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Do Husbands Have Mental Loads?

What Women Need to Understand About Our Husbands' "Mental Load"

If you're like me and spend a fair amount of time perusing mommy blogs and message boards, there are a few common complaints that seem to come up fairly often. Besides struggles like trying to get a baby to sleep through the night, I've read hundreds of posts from overworked and exhausted mamas who are frustrated by their husbands.

Of course, a lot of these women have the right to complain about their partners. I would be upset too if my husband did any number of the "bad" things that I've read about other spouses doing. Beyond the truly bad stuff, there are good number of women who seem particularly incensed about their unfair mental load.

What I worry about here is that in trying to survive our daily lives of errands and chores, it's impossible to adequately see each other's invisible labor, and men have their own list of things they mentally take care of.

What I worry about here is that in trying to survive our daily lives of errands and chores, it's impossible to adequately see each other's invisible labor, and men have their own list of things they mentally take care of.

When I talk about mental load, I'm referring to the tiny invisible chores you know have to be done throughout the day in order to keep the house together. When my family leaves the house, I'm the one who packs the bag for my toddler and assembles all the snacks. Additionally, as we get closer and closer to the age of preschool, I'm the one that's been doing the research, calling the schools, and keeping a spreadsheet of our options.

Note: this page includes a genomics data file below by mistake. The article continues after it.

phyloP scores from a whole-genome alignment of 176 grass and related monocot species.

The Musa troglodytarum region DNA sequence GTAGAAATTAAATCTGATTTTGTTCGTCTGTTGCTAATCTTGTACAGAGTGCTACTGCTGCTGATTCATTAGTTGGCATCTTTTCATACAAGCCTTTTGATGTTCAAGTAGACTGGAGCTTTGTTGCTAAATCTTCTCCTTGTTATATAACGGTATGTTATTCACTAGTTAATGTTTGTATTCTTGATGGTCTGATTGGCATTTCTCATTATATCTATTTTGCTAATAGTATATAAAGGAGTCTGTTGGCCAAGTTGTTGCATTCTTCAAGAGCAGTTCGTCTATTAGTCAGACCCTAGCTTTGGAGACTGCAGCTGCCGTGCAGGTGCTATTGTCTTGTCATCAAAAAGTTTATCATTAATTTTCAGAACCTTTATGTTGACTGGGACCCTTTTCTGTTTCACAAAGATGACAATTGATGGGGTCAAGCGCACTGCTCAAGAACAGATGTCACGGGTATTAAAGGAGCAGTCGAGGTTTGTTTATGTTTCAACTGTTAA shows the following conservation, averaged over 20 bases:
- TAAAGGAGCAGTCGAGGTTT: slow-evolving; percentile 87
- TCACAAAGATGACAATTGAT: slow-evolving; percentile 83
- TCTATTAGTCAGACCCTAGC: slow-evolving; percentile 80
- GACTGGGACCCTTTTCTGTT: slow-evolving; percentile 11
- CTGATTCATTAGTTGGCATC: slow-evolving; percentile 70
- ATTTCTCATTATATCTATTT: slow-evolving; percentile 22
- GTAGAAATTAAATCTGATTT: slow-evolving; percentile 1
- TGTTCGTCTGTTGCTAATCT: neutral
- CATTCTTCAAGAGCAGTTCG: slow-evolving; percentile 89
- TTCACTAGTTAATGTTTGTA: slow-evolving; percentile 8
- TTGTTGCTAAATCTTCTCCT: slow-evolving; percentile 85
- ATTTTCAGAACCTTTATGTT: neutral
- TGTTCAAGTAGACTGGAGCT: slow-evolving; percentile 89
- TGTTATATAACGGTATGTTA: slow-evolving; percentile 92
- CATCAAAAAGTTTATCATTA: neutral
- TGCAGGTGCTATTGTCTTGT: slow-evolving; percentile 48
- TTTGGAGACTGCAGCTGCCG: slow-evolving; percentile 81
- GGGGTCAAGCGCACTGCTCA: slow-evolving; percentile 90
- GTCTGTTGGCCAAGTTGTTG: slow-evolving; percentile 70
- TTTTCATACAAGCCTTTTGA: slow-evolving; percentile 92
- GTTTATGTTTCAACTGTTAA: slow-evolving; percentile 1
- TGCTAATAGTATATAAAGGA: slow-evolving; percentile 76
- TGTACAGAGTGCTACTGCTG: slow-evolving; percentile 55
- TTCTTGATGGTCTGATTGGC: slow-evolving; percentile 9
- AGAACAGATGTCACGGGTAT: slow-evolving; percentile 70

It can feel like these kinds of invisible labors go unnoticed, and sometimes they are. My husband had no idea that I'd developed that detailed preschool list — not because he's willfully ignorant, but because I never told him. Just like he never tells me about all the things he does.

I had no idea that for years my husband has gone around the house every night double checking all the lights, locks, and windows before bed. While I'm busy getting one last sweet fix of internet or brushing my teeth, he's making sure we're safe and secure.

There are a bunch of little examples like this. He's the only one that can get our son to brush and floss his teeth. He pays the bills, not because I don't know how or can't, but because it's not a chore I enjoy, just like I clean the bathroom because he doesn't like doing it. We each have our own things that we tolerate and prefer doing.

Stereotypically, he is also the one burdened with household maintenance, often referred to as a "honey do list." This laundry list of tasks befalls him since, let's be real, I have no desire to learn about plumbing or to get my hands dirty. When my feminist mother reads this, I'm sure she'll feel like I've failed her.

But the thing is, that's what works for our family; we each have our own mental load associated with keeping track of all the things we do to keep the gears of the household turning. I suspect it's the same for many households.

It's easy to get lost in the narrative that women do all the work, and it's not entirely untrue. The Bureau of Labor Statistics estimates that women spend nearly an hour more per day taking care of the home than men. I'm not arguing that the division of household labor is even, just that those besmirched husbands might have their own share of a mental load that they are also secretly harboring to maintain the house. That is a far more difficult thing to get statistics on.

After finding out about my husband's secret life as our personal security guard, I've been sure to acknowledge the little things I see him do, and in turn I know he sees what I do.

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